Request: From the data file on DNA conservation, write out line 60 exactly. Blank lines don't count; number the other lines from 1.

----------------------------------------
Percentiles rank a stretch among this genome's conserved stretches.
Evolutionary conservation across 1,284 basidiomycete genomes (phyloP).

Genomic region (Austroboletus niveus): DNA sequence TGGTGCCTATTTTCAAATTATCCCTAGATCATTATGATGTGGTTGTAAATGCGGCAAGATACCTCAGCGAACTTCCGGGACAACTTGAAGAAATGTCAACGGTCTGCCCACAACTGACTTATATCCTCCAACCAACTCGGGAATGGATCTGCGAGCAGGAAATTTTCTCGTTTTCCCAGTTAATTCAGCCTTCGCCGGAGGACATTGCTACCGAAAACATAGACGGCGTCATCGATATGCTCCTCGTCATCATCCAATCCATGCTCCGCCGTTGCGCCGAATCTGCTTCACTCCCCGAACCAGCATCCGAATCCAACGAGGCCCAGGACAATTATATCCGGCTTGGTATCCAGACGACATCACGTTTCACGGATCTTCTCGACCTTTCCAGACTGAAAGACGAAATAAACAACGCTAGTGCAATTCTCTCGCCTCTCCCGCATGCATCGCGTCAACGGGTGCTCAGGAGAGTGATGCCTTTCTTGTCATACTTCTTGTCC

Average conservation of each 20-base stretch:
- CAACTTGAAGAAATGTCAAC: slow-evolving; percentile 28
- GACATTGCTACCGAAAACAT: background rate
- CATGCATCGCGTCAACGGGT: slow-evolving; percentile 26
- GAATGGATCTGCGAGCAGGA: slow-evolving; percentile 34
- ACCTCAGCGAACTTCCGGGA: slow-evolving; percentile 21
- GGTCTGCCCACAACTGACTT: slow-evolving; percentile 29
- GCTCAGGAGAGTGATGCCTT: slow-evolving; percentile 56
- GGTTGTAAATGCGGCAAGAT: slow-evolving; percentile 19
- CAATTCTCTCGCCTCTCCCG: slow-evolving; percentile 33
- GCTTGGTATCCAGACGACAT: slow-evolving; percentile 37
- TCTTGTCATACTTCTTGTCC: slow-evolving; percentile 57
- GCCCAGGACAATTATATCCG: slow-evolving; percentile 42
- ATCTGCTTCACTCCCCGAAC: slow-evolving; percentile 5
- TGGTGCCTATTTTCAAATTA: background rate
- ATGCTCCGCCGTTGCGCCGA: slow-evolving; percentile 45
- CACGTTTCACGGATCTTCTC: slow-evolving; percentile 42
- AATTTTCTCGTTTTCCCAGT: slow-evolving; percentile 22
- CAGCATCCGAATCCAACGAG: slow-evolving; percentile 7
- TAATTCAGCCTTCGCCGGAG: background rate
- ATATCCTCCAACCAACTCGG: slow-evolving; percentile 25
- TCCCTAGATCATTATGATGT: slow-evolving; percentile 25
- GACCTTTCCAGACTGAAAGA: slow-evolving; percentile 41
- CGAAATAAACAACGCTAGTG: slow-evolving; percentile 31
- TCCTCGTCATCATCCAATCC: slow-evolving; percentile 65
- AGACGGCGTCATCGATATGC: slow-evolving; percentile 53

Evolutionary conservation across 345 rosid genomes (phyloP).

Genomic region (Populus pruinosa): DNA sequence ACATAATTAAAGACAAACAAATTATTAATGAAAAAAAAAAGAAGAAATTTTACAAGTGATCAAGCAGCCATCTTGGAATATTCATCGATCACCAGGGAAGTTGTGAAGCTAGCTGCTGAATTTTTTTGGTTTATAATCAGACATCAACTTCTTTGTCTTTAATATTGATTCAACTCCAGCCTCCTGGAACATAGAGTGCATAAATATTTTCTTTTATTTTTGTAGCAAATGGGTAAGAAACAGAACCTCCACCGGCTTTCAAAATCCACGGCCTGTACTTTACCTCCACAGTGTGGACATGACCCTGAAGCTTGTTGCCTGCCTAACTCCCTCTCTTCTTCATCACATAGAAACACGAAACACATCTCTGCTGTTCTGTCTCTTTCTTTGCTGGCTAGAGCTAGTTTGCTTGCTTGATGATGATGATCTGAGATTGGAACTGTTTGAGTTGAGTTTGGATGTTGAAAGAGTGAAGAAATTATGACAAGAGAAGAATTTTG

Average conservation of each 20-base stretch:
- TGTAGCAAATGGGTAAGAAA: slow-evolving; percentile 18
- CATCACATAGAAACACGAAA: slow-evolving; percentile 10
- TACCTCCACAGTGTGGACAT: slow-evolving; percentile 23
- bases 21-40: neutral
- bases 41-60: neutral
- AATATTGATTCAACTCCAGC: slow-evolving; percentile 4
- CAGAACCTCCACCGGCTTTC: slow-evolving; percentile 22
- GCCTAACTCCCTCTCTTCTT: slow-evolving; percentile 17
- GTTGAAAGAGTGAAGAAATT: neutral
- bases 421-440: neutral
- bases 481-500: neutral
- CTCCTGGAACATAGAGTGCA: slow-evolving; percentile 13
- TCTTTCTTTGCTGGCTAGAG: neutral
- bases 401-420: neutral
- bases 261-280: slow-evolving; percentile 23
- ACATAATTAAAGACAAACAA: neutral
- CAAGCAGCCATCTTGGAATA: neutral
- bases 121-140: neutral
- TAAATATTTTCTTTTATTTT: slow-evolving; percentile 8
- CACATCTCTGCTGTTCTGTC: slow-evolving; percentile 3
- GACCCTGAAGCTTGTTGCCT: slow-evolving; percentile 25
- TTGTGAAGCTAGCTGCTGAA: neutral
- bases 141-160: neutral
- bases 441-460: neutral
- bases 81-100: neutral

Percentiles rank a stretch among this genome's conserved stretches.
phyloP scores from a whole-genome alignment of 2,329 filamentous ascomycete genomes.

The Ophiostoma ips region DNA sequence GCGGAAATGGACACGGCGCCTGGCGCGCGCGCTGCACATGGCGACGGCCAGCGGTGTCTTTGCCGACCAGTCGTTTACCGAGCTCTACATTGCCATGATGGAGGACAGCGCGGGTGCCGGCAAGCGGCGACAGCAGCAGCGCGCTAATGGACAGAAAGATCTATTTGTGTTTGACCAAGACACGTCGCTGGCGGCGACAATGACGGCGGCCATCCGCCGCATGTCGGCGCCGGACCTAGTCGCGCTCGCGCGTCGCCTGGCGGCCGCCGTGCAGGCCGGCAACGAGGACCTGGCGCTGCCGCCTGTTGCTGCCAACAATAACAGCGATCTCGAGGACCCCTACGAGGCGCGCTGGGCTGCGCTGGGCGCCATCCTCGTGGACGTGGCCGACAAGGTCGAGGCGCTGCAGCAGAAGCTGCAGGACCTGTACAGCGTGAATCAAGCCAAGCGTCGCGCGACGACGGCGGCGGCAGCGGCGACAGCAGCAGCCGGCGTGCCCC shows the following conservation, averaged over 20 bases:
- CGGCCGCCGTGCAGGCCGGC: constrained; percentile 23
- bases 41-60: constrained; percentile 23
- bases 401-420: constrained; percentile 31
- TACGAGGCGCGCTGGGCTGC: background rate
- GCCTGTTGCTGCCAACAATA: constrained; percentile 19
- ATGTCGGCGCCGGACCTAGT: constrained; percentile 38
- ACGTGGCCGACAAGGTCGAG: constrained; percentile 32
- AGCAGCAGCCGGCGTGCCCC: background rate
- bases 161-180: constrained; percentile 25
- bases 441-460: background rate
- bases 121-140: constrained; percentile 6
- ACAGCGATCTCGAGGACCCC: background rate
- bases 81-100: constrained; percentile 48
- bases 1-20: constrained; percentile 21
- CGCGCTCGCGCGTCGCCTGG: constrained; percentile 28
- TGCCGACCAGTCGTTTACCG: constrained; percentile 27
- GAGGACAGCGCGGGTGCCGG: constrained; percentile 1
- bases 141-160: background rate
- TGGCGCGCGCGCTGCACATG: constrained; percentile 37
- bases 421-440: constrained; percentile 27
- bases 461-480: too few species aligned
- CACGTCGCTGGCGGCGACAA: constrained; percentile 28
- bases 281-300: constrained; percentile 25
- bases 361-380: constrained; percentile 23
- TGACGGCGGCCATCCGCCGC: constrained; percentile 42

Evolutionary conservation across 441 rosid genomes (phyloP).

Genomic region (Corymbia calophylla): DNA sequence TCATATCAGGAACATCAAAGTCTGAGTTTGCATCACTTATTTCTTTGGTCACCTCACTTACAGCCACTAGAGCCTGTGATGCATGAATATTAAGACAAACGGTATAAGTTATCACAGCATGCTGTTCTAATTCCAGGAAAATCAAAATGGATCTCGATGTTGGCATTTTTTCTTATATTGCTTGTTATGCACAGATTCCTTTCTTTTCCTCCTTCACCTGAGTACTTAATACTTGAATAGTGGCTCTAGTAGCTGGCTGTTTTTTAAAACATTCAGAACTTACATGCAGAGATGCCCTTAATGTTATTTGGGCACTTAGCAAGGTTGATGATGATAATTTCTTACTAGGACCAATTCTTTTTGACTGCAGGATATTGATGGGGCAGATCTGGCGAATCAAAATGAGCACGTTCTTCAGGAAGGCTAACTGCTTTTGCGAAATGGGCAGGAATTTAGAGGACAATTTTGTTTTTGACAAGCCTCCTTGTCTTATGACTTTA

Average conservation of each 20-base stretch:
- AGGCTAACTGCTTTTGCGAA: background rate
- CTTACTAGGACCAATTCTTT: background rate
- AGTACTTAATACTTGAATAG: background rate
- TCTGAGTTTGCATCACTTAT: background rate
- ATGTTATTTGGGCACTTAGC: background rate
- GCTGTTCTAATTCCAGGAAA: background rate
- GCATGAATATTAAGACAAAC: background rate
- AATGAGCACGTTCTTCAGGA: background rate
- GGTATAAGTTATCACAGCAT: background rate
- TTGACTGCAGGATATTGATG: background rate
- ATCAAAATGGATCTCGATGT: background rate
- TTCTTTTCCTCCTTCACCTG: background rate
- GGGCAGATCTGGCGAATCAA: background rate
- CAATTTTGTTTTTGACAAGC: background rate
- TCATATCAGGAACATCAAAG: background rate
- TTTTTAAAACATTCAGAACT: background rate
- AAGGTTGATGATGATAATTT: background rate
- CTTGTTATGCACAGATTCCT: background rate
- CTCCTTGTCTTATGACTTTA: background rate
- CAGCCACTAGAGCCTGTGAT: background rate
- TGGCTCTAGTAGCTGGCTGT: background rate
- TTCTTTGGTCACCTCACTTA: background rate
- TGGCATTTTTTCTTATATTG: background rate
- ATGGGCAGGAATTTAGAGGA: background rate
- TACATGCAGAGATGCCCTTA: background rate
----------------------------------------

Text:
The Ophiostoma ips region DNA sequence GCGGAAATGGACACGGCGCCTGGCGCGCGCGCTGCACATGGCGACGGCCAGCGGTGTCTTTGCCGACCAGTCGTTTACCGAGCTCTACATTGCCATGATGGAGGACAGCGCGGGTGCCGGCAAGCGGCGACAGCAGCAGCGCGCTAATGGACAGAAAGATCTATTTGTGTTTGACCAAGACACGTCGCTGGCGGCGACAATGACGGCGGCCATCCGCCGCATGTCGGCGCCGGACCTAGTCGCGCTCGCGCGTCGCCTGGCGGCCGCCGTGCAGGCCGGCAACGAGGACCTGGCGCTGCCGCCTGTTGCTGCCAACAATAACAGCGATCTCGAGGACCCCTACGAGGCGCGCTGGGCTGCGCTGGGCGCCATCCTCGTGGACGTGGCCGACAAGGTCGAGGCGCTGCAGCAGAAGCTGCAGGACCTGTACAGCGTGAATCAAGCCAAGCGTCGCGCGACGACGGCGGCGGCAGCGGCGACAGCAGCAGCCGGCGTGCCCC shows the following conservation, averaged over 20 bases: